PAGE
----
Two-thirds of your Liturgy Link team is headed out for 3 weeks in Scotland, and we need your help. You might imagine that while we’re traipsing around ruined churches and enjoying worship at Iona Abbey, we won’t be writing our own liturgy. In fact, we’re looking forward to the opportunity to soak in someone else’s hard work and refresh our own creativity.

Which means that we need YOU to share your creativity, your words, your ideas, your prayers. Write a summer call to worship? Send it in! Writing an affirmation to go with all those bread passages coming up? Send it in! Creating a prayer of confession that captures the essence of letting the Lord build your house instead of arrogantly assuming you can build the Lord’s? Have a great invitation to offering for those low summer months? Using a new benediction? Send it in!!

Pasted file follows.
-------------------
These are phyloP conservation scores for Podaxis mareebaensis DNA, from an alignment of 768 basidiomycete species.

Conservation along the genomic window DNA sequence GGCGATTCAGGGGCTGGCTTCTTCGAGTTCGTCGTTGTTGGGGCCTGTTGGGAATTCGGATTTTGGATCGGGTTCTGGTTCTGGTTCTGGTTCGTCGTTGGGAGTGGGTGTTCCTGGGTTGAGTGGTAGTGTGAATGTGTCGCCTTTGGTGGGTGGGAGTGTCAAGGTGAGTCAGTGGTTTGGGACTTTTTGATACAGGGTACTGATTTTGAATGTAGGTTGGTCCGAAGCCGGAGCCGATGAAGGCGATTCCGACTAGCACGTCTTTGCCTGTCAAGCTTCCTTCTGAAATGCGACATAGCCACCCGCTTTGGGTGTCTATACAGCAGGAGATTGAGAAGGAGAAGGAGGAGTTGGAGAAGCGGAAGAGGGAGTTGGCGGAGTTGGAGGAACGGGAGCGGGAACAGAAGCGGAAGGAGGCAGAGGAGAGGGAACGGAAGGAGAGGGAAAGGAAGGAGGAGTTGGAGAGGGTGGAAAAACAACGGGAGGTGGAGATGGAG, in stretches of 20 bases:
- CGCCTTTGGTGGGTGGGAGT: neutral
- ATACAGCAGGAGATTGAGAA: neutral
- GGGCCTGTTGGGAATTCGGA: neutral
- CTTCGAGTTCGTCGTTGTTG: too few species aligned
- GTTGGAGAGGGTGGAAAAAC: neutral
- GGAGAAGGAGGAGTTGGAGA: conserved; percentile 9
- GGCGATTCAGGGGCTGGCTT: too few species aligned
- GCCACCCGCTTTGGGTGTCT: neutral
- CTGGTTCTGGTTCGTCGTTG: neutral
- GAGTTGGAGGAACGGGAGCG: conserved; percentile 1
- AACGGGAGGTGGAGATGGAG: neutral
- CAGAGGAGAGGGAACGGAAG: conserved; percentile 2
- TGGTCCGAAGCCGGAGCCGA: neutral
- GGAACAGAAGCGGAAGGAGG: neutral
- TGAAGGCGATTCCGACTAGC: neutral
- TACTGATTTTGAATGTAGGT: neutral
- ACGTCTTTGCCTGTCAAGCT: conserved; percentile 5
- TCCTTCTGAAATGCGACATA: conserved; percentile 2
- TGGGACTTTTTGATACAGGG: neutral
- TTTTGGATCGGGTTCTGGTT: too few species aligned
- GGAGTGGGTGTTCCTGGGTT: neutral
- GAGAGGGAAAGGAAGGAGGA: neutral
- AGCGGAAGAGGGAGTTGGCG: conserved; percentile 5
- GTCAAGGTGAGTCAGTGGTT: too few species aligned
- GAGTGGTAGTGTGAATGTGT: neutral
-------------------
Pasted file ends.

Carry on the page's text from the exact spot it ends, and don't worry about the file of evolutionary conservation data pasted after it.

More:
This resource works because YOU share your creativity with your colleagues near and far. Whether you wrote it this week or 3 years ago, as long as it’s yours…please send it in! Email to liturgylink@gmail.com and become a published liturgy author, and help your friends at the same time!

Sunday’s Coming: working toward July 8

Guess what? Monday morning means that Sunday is on its way soon. How did last Sunday go? For those of you in America or Canada, did you touch on the national holidays at all? Or will you this coming Sunday? Or are you a “keep the 4th of July out of church!” church?

This week in the lectionary is one of those weeks that makes me glad we are doing a summer series…creating liturgy around some of these texts is going to be a challenge! I look forward to everyone rising to the challenge, though, and sharing the brilliance with friends around the world.